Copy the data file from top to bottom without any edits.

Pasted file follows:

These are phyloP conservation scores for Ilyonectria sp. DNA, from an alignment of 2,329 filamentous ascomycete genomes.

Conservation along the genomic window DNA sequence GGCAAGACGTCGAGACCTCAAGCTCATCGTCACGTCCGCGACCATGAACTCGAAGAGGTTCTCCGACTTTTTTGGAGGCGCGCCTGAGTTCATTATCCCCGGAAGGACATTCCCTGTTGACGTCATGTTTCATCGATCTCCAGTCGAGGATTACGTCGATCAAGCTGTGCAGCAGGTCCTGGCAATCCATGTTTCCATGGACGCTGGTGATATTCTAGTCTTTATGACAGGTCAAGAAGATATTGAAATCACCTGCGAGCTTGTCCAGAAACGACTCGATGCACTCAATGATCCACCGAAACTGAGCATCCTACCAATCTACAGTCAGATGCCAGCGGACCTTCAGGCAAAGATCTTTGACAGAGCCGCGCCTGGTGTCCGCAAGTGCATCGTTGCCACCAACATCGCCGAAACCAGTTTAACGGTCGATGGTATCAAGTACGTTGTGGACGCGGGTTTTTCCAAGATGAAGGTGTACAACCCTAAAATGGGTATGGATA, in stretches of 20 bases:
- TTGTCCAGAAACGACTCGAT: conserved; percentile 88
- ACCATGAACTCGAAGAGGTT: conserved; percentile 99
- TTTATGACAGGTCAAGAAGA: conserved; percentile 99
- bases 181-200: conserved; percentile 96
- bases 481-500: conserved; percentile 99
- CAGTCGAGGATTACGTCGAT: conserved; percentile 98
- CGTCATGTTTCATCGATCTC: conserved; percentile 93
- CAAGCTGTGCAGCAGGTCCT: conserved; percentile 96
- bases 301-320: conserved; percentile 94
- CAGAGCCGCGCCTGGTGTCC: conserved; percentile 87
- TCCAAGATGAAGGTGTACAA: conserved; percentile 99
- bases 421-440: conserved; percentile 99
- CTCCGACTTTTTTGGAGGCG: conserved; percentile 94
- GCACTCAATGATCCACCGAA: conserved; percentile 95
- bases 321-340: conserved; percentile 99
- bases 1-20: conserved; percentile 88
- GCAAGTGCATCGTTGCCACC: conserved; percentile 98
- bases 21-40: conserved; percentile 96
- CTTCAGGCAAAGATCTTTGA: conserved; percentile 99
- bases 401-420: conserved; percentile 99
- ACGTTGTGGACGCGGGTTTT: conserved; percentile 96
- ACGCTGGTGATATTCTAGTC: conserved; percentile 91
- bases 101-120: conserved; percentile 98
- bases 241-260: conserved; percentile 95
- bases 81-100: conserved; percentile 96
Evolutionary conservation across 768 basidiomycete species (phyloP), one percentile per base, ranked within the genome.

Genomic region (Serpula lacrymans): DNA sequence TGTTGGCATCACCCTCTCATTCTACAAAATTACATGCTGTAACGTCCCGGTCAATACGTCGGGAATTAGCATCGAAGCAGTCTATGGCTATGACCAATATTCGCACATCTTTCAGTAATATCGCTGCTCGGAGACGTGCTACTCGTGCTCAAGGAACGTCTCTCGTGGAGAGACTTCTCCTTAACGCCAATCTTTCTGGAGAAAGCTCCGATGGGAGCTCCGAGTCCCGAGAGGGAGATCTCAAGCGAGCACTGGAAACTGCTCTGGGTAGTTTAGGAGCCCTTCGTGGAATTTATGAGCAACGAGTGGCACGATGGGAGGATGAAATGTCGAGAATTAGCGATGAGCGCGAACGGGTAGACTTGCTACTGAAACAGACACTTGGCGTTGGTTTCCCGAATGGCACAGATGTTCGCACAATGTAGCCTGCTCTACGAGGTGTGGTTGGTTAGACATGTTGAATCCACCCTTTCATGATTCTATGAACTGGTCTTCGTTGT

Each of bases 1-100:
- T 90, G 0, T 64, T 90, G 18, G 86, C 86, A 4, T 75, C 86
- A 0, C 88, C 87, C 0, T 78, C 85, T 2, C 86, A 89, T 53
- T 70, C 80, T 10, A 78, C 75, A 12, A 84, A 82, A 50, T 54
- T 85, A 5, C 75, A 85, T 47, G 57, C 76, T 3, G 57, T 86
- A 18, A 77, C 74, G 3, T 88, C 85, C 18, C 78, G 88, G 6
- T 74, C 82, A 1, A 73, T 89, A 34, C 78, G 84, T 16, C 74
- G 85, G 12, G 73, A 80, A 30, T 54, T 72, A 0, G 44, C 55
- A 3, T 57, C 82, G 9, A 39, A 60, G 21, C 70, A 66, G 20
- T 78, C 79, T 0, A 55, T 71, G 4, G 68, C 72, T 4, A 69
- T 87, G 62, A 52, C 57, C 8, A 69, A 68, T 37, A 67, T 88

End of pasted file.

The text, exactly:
These are phyloP conservation scores for Ilyonectria sp. DNA, from an alignment of 2,329 filamentous ascomycete genomes.

Conservation along the genomic window DNA sequence GGCAAGACGTCGAGACCTCAAGCTCATCGTCACGTCCGCGACCATGAACTCGAAGAGGTTCTCCGACTTTTTTGGAGGCGCGCCTGAGTTCATTATCCCCGGAAGGACATTCCCTGTTGACGTCATGTTTCATCGATCTCCAGTCGAGGATTACGTCGATCAAGCTGTGCAGCAGGTCCTGGCAATCCATGTTTCCATGGACGCTGGTGATATTCTAGTCTTTATGACAGGTCAAGAAGATATTGAAATCACCTGCGAGCTTGTCCAGAAACGACTCGATGCACTCAATGATCCACCGAAACTGAGCATCCTACCAATCTACAGTCAGATGCCAGCGGACCTTCAGGCAAAGATCTTTGACAGAGCCGCGCCTGGTGTCCGCAAGTGCATCGTTGCCACCAACATCGCCGAAACCAGTTTAACGGTCGATGGTATCAAGTACGTTGTGGACGCGGGTTTTTCCAAGATGAAGGTGTACAACCCTAAAATGGGTATGGATA, in stretches of 20 bases:
- TTGTCCAGAAACGACTCGAT: conserved; percentile 88
- ACCATGAACTCGAAGAGGTT: conserved; percentile 99
- TTTATGACAGGTCAAGAAGA: conserved; percentile 99
- bases 181-200: conserved; percentile 96
- bases 481-500: conserved; percentile 99
- CAGTCGAGGATTACGTCGAT: conserved; percentile 98
- CGTCATGTTTCATCGATCTC: conserved; percentile 93
- CAAGCTGTGCAGCAGGTCCT: conserved; percentile 96
- bases 301-320: conserved; percentile 94
- CAGAGCCGCGCCTGGTGTCC: conserved; percentile 87
- TCCAAGATGAAGGTGTACAA: conserved; percentile 99
- bases 421-440: conserved; percentile 99
- CTCCGACTTTTTTGGAGGCG: conserved; percentile 94
- GCACTCAATGATCCACCGAA: conserved; percentile 95
- bases 321-340: conserved; percentile 99
- bases 1-20: conserved; percentile 88
- GCAAGTGCATCGTTGCCACC: conserved; percentile 98
- bases 21-40: conserved; percentile 96
- CTTCAGGCAAAGATCTTTGA: conserved; percentile 99
- bases 401-420: conserved; percentile 99
- ACGTTGTGGACGCGGGTTTT: conserved; percentile 96
- ACGCTGGTGATATTCTAGTC: conserved; percentile 91
- bases 101-120: conserved; percentile 98
- bases 241-260: conserved; percentile 95
- bases 81-100: conserved; percentile 96
Evolutionary conservation across 768 basidiomycete species (phyloP), one percentile per base, ranked within the genome.

Genomic region (Serpula lacrymans): DNA sequence TGTTGGCATCACCCTCTCATTCTACAAAATTACATGCTGTAACGTCCCGGTCAATACGTCGGGAATTAGCATCGAAGCAGTCTATGGCTATGACCAATATTCGCACATCTTTCAGTAATATCGCTGCTCGGAGACGTGCTACTCGTGCTCAAGGAACGTCTCTCGTGGAGAGACTTCTCCTTAACGCCAATCTTTCTGGAGAAAGCTCCGATGGGAGCTCCGAGTCCCGAGAGGGAGATCTCAAGCGAGCACTGGAAACTGCTCTGGGTAGTTTAGGAGCCCTTCGTGGAATTTATGAGCAACGAGTGGCACGATGGGAGGATGAAATGTCGAGAATTAGCGATGAGCGCGAACGGGTAGACTTGCTACTGAAACAGACACTTGGCGTTGGTTTCCCGAATGGCACAGATGTTCGCACAATGTAGCCTGCTCTACGAGGTGTGGTTGGTTAGACATGTTGAATCCACCCTTTCATGATTCTATGAACTGGTCTTCGTTGT

Each of bases 1-100:
- T 90, G 0, T 64, T 90, G 18, G 86, C 86, A 4, T 75, C 86
- A 0, C 88, C 87, C 0, T 78, C 85, T 2, C 86, A 89, T 53
- T 70, C 80, T 10, A 78, C 75, A 12, A 84, A 82, A 50, T 54
- T 85, A 5, C 75, A 85, T 47, G 57, C 76, T 3, G 57, T 86
- A 18, A 77, C 74, G 3, T 88, C 85, C 18, C 78, G 88, G 6
- T 74, C 82, A 1, A 73, T 89, A 34, C 78, G 84, T 16, C 74
- G 85, G 12, G 73, A 80, A 30, T 54, T 72, A 0, G 44, C 55
- A 3, T 57, C 82, G 9, A 39, A 60, G 21, C 70, A 66, G 20
- T 78, C 79, T 0, A 55, T 71, G 4, G 68, C 72, T 4, A 69
- T 87, G 62, A 52, C 57, C 8, A 69, A 68, T 37, A 67, T 88